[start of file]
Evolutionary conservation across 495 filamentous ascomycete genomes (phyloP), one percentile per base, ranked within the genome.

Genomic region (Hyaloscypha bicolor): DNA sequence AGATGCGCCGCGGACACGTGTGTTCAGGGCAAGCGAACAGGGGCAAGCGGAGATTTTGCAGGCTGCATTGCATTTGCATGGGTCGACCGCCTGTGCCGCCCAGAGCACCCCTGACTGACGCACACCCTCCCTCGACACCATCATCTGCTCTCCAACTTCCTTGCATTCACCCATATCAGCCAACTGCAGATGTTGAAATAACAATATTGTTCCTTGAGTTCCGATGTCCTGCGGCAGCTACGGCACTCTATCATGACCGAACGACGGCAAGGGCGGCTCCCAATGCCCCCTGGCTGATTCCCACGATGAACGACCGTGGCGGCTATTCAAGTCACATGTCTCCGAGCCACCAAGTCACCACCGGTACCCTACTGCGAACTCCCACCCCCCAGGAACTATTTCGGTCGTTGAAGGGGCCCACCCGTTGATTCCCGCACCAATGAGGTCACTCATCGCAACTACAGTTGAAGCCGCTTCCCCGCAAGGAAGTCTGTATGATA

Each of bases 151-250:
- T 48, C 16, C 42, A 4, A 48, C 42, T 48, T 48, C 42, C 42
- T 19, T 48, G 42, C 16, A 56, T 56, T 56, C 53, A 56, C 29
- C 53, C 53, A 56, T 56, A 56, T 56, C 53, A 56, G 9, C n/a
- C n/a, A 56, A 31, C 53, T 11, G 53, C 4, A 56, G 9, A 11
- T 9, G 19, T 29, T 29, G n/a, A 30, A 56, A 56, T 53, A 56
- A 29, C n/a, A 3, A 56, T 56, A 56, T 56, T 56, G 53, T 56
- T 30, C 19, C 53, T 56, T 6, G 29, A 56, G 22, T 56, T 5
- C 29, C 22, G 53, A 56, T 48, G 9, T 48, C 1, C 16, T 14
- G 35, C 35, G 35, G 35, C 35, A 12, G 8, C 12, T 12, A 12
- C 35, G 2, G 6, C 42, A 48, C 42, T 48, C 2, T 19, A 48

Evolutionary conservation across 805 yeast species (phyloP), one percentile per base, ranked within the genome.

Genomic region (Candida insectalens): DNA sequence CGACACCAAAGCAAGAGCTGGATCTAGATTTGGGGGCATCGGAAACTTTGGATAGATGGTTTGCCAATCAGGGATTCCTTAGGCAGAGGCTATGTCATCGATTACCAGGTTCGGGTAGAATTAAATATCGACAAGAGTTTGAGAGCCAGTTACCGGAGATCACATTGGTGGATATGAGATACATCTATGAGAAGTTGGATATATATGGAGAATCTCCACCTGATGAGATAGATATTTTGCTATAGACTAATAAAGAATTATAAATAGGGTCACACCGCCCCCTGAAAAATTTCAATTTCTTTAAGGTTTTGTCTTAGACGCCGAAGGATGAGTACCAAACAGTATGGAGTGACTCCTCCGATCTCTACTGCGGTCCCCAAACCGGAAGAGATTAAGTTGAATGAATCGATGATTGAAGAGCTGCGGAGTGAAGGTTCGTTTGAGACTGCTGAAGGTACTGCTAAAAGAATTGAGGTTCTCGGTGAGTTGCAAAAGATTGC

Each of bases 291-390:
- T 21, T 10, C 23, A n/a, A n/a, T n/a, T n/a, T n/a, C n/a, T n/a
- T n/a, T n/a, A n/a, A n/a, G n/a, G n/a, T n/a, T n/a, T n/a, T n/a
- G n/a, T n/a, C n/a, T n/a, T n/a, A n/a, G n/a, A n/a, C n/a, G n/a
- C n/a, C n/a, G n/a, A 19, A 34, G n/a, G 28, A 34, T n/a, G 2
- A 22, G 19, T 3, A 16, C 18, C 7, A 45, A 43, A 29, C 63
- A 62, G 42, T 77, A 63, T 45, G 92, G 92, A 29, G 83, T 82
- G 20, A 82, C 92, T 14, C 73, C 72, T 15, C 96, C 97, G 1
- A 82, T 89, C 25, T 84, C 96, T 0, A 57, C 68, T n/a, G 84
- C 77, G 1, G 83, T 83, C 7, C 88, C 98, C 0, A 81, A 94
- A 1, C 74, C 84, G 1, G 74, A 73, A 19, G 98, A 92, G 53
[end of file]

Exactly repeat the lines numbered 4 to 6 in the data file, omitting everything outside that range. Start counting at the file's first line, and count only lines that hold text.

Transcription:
- T 48, C 16, C 42, A 4, A 48, C 42, T 48, T 48, C 42, C 42
- T 19, T 48, G 42, C 16, A 56, T 56, T 56, C 53, A 56, C 29
- C 53, C 53, A 56, T 56, A 56, T 56, C 53, A 56, G 9, C n/a